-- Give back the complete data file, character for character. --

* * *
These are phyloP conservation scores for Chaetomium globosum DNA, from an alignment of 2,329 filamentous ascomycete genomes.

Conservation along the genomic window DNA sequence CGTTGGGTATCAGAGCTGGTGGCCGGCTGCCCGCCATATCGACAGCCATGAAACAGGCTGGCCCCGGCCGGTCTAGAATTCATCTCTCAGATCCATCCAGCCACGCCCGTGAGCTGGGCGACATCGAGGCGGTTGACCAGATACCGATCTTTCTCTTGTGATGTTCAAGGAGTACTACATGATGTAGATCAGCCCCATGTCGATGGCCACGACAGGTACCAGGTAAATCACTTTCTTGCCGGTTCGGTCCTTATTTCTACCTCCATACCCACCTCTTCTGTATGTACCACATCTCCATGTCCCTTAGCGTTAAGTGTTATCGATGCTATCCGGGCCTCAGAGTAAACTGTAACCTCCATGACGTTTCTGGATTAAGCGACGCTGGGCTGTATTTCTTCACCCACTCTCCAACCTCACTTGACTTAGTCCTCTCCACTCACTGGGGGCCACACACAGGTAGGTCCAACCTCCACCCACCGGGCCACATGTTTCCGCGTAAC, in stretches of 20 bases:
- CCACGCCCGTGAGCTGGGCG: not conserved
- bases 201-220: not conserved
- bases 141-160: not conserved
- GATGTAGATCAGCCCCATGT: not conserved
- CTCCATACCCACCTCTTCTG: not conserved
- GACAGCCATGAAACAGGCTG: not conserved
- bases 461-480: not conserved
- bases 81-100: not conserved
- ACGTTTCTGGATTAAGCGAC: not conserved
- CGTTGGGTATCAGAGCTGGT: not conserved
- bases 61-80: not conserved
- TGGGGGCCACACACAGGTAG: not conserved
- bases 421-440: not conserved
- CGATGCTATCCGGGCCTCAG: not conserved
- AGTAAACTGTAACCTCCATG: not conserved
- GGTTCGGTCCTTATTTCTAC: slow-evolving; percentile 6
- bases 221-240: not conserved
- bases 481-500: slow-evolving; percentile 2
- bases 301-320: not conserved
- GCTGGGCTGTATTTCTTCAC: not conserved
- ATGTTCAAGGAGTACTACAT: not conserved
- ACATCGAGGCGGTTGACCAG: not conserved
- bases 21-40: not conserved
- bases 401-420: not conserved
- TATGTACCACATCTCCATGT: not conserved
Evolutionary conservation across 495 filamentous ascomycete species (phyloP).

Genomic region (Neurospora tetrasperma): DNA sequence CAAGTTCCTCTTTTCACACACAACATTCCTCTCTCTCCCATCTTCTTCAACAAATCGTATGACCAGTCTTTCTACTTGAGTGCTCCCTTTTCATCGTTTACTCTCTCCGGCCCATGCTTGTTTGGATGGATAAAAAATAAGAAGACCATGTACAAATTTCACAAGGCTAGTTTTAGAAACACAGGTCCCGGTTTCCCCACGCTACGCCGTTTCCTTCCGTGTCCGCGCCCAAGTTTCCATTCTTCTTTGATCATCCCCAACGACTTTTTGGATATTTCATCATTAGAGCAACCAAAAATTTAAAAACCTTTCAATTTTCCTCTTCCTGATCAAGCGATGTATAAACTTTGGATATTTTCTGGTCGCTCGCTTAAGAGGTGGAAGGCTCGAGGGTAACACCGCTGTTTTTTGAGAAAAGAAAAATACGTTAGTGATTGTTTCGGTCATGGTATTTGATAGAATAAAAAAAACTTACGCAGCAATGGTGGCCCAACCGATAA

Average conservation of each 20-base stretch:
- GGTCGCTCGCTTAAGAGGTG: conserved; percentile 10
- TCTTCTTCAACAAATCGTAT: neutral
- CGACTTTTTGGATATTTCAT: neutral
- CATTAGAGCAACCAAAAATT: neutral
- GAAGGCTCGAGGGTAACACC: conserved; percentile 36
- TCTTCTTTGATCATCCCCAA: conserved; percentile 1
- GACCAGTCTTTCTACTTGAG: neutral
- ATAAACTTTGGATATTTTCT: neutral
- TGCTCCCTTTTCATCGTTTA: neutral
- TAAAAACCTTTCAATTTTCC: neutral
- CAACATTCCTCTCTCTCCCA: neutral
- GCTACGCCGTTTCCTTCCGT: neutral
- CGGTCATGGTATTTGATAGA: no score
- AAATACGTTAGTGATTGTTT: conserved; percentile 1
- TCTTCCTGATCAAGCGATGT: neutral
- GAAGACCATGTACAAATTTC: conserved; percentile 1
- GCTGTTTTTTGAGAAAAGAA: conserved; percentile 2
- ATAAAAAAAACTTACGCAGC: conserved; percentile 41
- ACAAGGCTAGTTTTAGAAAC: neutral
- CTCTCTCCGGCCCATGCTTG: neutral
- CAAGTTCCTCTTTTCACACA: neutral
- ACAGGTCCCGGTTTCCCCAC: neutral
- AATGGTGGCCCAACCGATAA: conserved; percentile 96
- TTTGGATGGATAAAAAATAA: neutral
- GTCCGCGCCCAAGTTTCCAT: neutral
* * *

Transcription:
These are phyloP conservation scores for Chaetomium globosum DNA, from an alignment of 2,329 filamentous ascomycete genomes.

Conservation along the genomic window DNA sequence CGTTGGGTATCAGAGCTGGTGGCCGGCTGCCCGCCATATCGACAGCCATGAAACAGGCTGGCCCCGGCCGGTCTAGAATTCATCTCTCAGATCCATCCAGCCACGCCCGTGAGCTGGGCGACATCGAGGCGGTTGACCAGATACCGATCTTTCTCTTGTGATGTTCAAGGAGTACTACATGATGTAGATCAGCCCCATGTCGATGGCCACGACAGGTACCAGGTAAATCACTTTCTTGCCGGTTCGGTCCTTATTTCTACCTCCATACCCACCTCTTCTGTATGTACCACATCTCCATGTCCCTTAGCGTTAAGTGTTATCGATGCTATCCGGGCCTCAGAGTAAACTGTAACCTCCATGACGTTTCTGGATTAAGCGACGCTGGGCTGTATTTCTTCACCCACTCTCCAACCTCACTTGACTTAGTCCTCTCCACTCACTGGGGGCCACACACAGGTAGGTCCAACCTCCACCCACCGGGCCACATGTTTCCGCGTAAC, in stretches of 20 bases:
- CCACGCCCGTGAGCTGGGCG: not conserved
- bases 201-220: not conserved
- bases 141-160: not conserved
- GATGTAGATCAGCCCCATGT: not conserved
- CTCCATACCCACCTCTTCTG: not conserved
- GACAGCCATGAAACAGGCTG: not conserved
- bases 461-480: not conserved
- bases 81-100: not conserved
- ACGTTTCTGGATTAAGCGAC: not conserved
- CGTTGGGTATCAGAGCTGGT: not conserved
- bases 61-80: not conserved
- TGGGGGCCACACACAGGTAG: not conserved
- bases 421-440: not conserved
- CGATGCTATCCGGGCCTCAG: not conserved
- AGTAAACTGTAACCTCCATG: not conserved
- GGTTCGGTCCTTATTTCTAC: slow-evolving; percentile 6
- bases 221-240: not conserved
- bases 481-500: slow-evolving; percentile 2
- bases 301-320: not conserved
- GCTGGGCTGTATTTCTTCAC: not conserved
- ATGTTCAAGGAGTACTACAT: not conserved
- ACATCGAGGCGGTTGACCAG: not conserved
- bases 21-40: not conserved
- bases 401-420: not conserved
- TATGTACCACATCTCCATGT: not conserved
Evolutionary conservation across 495 filamentous ascomycete species (phyloP).

Genomic region (Neurospora tetrasperma): DNA sequence CAAGTTCCTCTTTTCACACACAACATTCCTCTCTCTCCCATCTTCTTCAACAAATCGTATGACCAGTCTTTCTACTTGAGTGCTCCCTTTTCATCGTTTACTCTCTCCGGCCCATGCTTGTTTGGATGGATAAAAAATAAGAAGACCATGTACAAATTTCACAAGGCTAGTTTTAGAAACACAGGTCCCGGTTTCCCCACGCTACGCCGTTTCCTTCCGTGTCCGCGCCCAAGTTTCCATTCTTCTTTGATCATCCCCAACGACTTTTTGGATATTTCATCATTAGAGCAACCAAAAATTTAAAAACCTTTCAATTTTCCTCTTCCTGATCAAGCGATGTATAAACTTTGGATATTTTCTGGTCGCTCGCTTAAGAGGTGGAAGGCTCGAGGGTAACACCGCTGTTTTTTGAGAAAAGAAAAATACGTTAGTGATTGTTTCGGTCATGGTATTTGATAGAATAAAAAAAACTTACGCAGCAATGGTGGCCCAACCGATAA

Average conservation of each 20-base stretch:
- GGTCGCTCGCTTAAGAGGTG: conserved; percentile 10
- TCTTCTTCAACAAATCGTAT: neutral
- CGACTTTTTGGATATTTCAT: neutral
- CATTAGAGCAACCAAAAATT: neutral
- GAAGGCTCGAGGGTAACACC: conserved; percentile 36
- TCTTCTTTGATCATCCCCAA: conserved; percentile 1
- GACCAGTCTTTCTACTTGAG: neutral
- ATAAACTTTGGATATTTTCT: neutral
- TGCTCCCTTTTCATCGTTTA: neutral
- TAAAAACCTTTCAATTTTCC: neutral
- CAACATTCCTCTCTCTCCCA: neutral
- GCTACGCCGTTTCCTTCCGT: neutral
- CGGTCATGGTATTTGATAGA: no score
- AAATACGTTAGTGATTGTTT: conserved; percentile 1
- TCTTCCTGATCAAGCGATGT: neutral
- GAAGACCATGTACAAATTTC: conserved; percentile 1
- GCTGTTTTTTGAGAAAAGAA: conserved; percentile 2
- ATAAAAAAAACTTACGCAGC: conserved; percentile 41
- ACAAGGCTAGTTTTAGAAAC: neutral
- CTCTCTCCGGCCCATGCTTG: neutral
- CAAGTTCCTCTTTTCACACA: neutral
- ACAGGTCCCGGTTTCCCCAC: neutral
- AATGGTGGCCCAACCGATAA: conserved; percentile 96
- TTTGGATGGATAAAAAATAA: neutral
- GTCCGCGCCCAAGTTTCCAT: neutral